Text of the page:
South Africa suffers from a higher suicide rate than the UK or even America – a country with five times our population. We take a look at some of the factors contributing to this epidemic.
A number of factors contribute to the country’s high suicide rate, says Cassey Chambers of the South African Depression and Anxiety Group (SADAG), which recently released these shocking statistics: “We’ve got so many external stresses and triggers. We are exposed to so much trauma, crime and violence. We also see a breakdown of the family unit, so there’s more separation, divorce and abuse. The fact that one in every five South Africans suffers from a mental illness is certainly a major contributor to this problem.”
And further compounding the problem is that, tragically, those left behind after the suicide of a loved one often experience a very complicated bereavement as, in addition to grief, there are feelings of shock, anger, guilt and even social isolation (the latter is particularly applicable in this country where the taboos surrounding death by suicide are deeply entrenched in age-old cultural and religious belief systems). In fact, according to the American Psychiatric Association’s Diagnostic and Statistical Manual of Mental Disorders, the level of stress resulting from the suicide of a loved one is rated as “catastrophic” – equivalent to that of a concentration camp experience.
For those left behind
“Pain is universal but it is expressed in different ways,” says Marc Lipshitz, a clinical psychologist and counsellor who lectures in Practical Counselling Skills as well as Counselling in Loss at the South African College of Applied Psychology (SACAP). In addition to a complex mix of emotions, bereavement following suicide often contains a prolonged search for understanding, explains Lipshitz: “Sigmund Freud referred to the ‘phases’ of grief, Elisabeth Kübler-Ross talks about the ‘stages’ of mourning and William Worden, professor at Rosemead School of Psychology in California, speaks of the ‘tasks’ involved in actively working through the grieving process.”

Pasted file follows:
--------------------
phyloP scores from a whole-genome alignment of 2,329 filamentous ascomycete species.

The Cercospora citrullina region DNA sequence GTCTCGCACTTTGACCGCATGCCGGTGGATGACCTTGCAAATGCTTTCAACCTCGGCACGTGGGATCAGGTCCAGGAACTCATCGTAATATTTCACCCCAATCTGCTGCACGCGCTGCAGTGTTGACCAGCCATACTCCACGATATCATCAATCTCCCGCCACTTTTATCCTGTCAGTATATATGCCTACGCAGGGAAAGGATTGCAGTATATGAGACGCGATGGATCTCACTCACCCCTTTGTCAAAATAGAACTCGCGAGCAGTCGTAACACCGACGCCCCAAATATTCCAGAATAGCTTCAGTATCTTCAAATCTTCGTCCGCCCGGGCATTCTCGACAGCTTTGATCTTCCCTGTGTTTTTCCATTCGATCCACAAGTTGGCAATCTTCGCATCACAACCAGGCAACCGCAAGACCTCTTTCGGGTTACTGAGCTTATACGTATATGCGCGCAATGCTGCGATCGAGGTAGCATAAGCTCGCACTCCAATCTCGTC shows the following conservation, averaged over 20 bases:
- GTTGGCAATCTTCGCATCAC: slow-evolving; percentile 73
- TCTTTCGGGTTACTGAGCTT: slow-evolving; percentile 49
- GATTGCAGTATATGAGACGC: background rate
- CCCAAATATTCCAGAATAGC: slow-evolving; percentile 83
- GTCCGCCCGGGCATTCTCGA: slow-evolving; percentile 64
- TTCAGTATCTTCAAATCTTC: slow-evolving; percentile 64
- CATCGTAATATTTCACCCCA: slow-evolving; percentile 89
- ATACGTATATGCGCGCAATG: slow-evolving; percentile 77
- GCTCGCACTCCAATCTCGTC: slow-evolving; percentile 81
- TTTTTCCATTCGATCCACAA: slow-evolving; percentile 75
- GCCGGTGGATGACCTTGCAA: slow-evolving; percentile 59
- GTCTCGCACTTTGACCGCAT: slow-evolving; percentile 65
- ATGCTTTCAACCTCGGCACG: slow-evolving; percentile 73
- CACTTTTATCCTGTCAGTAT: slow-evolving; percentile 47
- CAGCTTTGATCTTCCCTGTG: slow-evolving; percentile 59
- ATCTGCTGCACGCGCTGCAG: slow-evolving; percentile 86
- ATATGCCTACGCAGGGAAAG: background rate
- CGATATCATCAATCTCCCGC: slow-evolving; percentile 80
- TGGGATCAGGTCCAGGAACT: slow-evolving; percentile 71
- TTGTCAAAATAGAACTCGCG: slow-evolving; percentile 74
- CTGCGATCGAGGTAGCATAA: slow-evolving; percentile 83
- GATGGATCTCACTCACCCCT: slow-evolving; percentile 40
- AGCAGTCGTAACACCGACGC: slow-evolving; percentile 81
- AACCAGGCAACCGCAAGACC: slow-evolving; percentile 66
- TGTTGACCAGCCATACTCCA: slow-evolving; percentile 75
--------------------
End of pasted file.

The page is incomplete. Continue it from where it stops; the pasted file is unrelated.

Lipshitz explains that each of these so-called “tasks” becomes a decidedly more intense and draining process for those dealing with an untimely and “unnatural” loss, such as that of suicide. “Worden’s first task, for instance, involves accepting the reality of the loss – a process whose length is hugely affected by the circumstances of the loved-one’s death,” he explains. “In task two, the bereaved starts to work through the pain of loss – a practice that involves dredging up difficult feelings of resentment, anger and disappointment. These are extremely complicated emotions which we often don’t want to deal with, particularly as the deceased tends to be idolised in the beginning.”
Another painful aftermath of a death by suicide is that immediate family members sometimes turn on each other and blame one another. So rather than having one loss (the suicide), their whole family structure changes, and often is never reconciled. The stigma of suicide creates additional barriers in finding the help the bereaved need for support and understanding. People usually don’t know what to say so they completely avoid the grieving one. Because of this reaction survivors often never talk about their pain or seek the help they so desperately need. “It is important that people in mourning be allowed to externalise their feelings in order to process them,” claims Lipshitz. “When they are denied this opportunity unresolved grief can later surface in health issues.”
Dealing with the pain
For those who are unable to talk through their emotions, Lipshitz recommends keeping a ‘feelings journal’ or even using art as a form of expression. “Both can be hugely cathartic in the absence of being able to confide in someone you trust,” he says.
As for those contemplating suicide itself, Chambers says the issue could be addressed with more recourses to help. The South African Depression and Anxiety Group, which is one of SACAP’s fieldwork placement organisations, currently runs the country’s only suicide crisis line. “We get about 400 calls a day from people looking for help,” says Chambers, noting that this number has increased markedly over the last two years.
The Suicide Crisis Line is open seven days a week from 8am to 8pm. Contact 0800 567 567.
If you are interested in learning more about this subject, particularly with a focus on how the factors contributing to our suicide epidemic can be addressed, you may wish to pursue a career in counselling. SACAP offers a wide range of counselling courses, including the BPsych degree and the Diploma in Counselling and Communication. SACAP’s courses are accredited by the Health Professions Council of South Africa (HPCSA), and can be used as a springboard to obtaining a license as a registered counsellor. For more information, enquire today.